The facts are astonishing: recent research conducted by the Annals of Family Medicine unveiled that a typical primary care physician has a “panel” of as many as 2,000 patients – those who are currently under their care. Moreover, the research noted that such a medical professional would have to “spend 21.7 hours per day to provide all recommended acute, chronic and preventive care for a panel of 2,500 patients.”
It’s no wonder then that we as patients, as well as the physicians themselves, are feeling so hurried and stressed. With the need for so many elderly medical appointments, treatments, and procedures associated with the many typical chronic diseases and effects of aging, it’s important that we all take steps to make the most of the time we have with our physicians.
In our last blog post, we provided some important information and questions to put together beforehand for senior doctors’ appointments. To go a step further, following you’ll find a helpful checklist with questions specific to two of the most prevalent senior medical issues: medications and hospitalizations.
Questions to Ask Pertaining to Medications
- Will insurance (or Medicare) cover the charge of this prescription?
- Is there a generic form of the prescription available?
- What side effects might I expect to encounter?
- How will I know if the medicine is effective?
- What should I do if I forget to take a dose of the medication?
- Are there any other medications or foods I should avoid while taking this drug?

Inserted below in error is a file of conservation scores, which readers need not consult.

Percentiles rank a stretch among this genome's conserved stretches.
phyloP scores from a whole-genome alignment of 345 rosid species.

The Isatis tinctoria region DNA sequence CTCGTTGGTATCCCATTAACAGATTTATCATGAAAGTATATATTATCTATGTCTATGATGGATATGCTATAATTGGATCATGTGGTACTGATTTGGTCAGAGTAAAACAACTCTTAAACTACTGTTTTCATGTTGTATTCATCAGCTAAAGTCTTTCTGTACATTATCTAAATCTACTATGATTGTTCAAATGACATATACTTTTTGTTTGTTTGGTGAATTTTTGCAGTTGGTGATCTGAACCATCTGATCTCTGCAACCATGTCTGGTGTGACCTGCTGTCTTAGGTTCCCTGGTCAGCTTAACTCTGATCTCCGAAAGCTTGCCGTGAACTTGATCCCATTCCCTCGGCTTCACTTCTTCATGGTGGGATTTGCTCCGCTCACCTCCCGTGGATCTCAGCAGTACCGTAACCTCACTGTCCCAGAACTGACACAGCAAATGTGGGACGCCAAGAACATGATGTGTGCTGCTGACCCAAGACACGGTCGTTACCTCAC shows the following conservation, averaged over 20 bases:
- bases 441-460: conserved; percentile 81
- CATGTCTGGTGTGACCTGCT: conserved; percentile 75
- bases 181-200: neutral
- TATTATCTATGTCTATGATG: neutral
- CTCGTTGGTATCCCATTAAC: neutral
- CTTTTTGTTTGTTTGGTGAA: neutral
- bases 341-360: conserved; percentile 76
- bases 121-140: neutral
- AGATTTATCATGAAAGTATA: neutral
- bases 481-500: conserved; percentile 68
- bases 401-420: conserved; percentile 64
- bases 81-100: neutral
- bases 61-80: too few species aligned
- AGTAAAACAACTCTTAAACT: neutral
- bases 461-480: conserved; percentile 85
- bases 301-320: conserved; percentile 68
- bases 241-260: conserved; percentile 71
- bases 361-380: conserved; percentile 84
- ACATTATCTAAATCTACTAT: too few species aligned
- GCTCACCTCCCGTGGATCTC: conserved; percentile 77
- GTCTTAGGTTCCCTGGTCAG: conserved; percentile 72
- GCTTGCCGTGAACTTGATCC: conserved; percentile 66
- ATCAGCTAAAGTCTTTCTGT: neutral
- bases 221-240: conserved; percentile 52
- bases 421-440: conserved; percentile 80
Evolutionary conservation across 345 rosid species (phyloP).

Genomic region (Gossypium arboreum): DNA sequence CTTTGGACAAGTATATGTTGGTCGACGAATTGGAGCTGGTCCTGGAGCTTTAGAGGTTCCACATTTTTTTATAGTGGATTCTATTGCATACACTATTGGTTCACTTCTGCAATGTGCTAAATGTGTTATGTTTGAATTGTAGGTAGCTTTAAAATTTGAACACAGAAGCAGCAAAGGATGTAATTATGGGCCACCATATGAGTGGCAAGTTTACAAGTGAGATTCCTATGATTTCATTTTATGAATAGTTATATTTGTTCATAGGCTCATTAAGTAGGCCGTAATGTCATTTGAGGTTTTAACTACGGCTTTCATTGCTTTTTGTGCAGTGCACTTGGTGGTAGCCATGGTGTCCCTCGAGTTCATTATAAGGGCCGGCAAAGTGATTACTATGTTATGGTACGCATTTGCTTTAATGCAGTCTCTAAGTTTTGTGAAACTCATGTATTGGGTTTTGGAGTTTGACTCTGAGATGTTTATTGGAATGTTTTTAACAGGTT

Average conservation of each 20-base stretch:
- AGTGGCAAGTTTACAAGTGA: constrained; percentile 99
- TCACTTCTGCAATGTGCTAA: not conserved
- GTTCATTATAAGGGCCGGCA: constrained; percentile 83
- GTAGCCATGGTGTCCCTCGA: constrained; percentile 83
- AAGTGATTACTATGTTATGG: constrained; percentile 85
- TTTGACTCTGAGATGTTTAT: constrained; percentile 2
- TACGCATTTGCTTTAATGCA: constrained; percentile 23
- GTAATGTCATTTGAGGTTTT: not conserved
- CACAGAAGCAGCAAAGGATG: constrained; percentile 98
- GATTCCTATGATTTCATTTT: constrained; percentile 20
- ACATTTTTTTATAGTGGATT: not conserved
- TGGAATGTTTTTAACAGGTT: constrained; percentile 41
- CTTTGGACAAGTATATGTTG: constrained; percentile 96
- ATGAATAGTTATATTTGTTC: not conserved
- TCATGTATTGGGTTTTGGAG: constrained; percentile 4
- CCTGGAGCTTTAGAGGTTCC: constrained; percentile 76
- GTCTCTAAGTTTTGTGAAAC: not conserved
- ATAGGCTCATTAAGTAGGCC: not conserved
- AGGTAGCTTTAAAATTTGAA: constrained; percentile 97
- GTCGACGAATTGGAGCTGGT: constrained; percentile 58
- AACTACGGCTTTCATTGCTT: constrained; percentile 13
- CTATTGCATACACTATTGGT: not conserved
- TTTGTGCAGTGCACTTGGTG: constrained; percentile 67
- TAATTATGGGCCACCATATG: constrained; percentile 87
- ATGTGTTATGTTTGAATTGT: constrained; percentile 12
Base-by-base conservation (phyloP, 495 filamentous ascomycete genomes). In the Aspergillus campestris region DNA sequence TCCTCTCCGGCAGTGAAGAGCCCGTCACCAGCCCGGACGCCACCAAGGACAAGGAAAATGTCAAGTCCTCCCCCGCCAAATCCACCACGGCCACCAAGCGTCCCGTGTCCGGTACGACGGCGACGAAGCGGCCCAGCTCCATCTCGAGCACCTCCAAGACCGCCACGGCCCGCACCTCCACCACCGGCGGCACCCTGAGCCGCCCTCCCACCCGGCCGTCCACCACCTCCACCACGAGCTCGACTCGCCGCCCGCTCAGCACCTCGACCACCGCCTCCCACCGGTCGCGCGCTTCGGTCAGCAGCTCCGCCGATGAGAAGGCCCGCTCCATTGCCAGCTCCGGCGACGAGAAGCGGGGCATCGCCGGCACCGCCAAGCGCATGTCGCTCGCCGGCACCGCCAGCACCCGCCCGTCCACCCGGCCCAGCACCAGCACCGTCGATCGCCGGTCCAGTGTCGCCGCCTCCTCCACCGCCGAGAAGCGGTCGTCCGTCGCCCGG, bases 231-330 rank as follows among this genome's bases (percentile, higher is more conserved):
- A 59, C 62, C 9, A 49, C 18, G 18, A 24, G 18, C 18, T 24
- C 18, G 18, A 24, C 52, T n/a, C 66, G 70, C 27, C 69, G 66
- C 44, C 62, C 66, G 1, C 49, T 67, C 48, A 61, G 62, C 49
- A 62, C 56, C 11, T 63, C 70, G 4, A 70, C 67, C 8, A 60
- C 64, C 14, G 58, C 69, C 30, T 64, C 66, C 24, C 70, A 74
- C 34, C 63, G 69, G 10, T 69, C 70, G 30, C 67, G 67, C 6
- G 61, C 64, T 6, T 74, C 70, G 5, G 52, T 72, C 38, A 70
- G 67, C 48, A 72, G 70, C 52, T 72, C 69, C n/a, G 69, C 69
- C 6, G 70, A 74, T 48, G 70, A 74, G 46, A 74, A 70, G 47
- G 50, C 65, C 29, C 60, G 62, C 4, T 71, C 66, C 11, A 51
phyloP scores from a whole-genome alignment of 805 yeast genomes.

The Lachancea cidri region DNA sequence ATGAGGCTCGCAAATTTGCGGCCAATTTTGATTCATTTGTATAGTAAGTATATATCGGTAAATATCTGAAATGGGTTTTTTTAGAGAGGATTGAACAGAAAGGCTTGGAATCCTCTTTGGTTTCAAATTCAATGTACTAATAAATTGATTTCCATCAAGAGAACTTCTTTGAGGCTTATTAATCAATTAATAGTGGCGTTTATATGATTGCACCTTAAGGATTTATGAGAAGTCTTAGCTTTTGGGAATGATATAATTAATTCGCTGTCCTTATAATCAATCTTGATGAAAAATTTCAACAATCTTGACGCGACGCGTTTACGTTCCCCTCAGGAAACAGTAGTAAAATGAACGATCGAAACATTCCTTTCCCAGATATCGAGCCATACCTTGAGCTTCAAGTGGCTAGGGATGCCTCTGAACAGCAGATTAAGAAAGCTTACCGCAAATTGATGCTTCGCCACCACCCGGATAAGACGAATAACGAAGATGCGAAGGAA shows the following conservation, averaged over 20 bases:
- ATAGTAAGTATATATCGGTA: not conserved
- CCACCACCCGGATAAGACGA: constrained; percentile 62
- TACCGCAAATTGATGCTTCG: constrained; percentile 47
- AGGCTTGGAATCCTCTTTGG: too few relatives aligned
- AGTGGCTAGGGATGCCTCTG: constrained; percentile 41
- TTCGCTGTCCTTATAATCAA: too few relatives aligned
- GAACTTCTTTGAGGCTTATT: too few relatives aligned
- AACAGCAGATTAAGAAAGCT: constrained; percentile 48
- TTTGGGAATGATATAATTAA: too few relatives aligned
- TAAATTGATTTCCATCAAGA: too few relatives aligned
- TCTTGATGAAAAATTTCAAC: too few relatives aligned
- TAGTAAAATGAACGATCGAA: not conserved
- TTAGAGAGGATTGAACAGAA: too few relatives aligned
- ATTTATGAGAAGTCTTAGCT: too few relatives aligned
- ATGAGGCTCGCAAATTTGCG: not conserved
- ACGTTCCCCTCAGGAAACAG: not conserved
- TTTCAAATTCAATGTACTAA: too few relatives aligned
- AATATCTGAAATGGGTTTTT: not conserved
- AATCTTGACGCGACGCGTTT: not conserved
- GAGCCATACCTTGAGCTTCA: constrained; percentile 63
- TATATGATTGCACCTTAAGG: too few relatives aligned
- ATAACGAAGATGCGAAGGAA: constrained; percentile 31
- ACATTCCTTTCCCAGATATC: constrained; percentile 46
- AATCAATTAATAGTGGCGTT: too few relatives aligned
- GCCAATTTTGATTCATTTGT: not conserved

- Should I abstain from drinking alcohol?
- How long will I need to take the medication?
Questions to Ask About Hospitalizations/Surgeries
- When should I check in to the hospital?
- What can I expect prior to the surgery or procedure?
- How long will the procedure take?
- Where will my loved ones wait for me during the procedure?
- What effects might occur from the procedure, both short- and long-term?
- What medications will I need to take?
- How long will my recovery period take?
- What restrictions will I have following the procedure?
Think about any additional questions you may have associated with the senior’s particular needs, and add them to the list ahead of their medical appointment or procedure. A little bit of pre-planning can go a long way in helping the individual feel more in control and calm about the procedure they are facing.
For more help in preparing for elderly healthcare appointments and procedures, and with maximizing time with the physician, contact the top home health aide in Salt Lake City and the surrounding areas at Harmony Home Health Care & Hospice. Visit our Service Area page for a full list of the communities in which we provide care.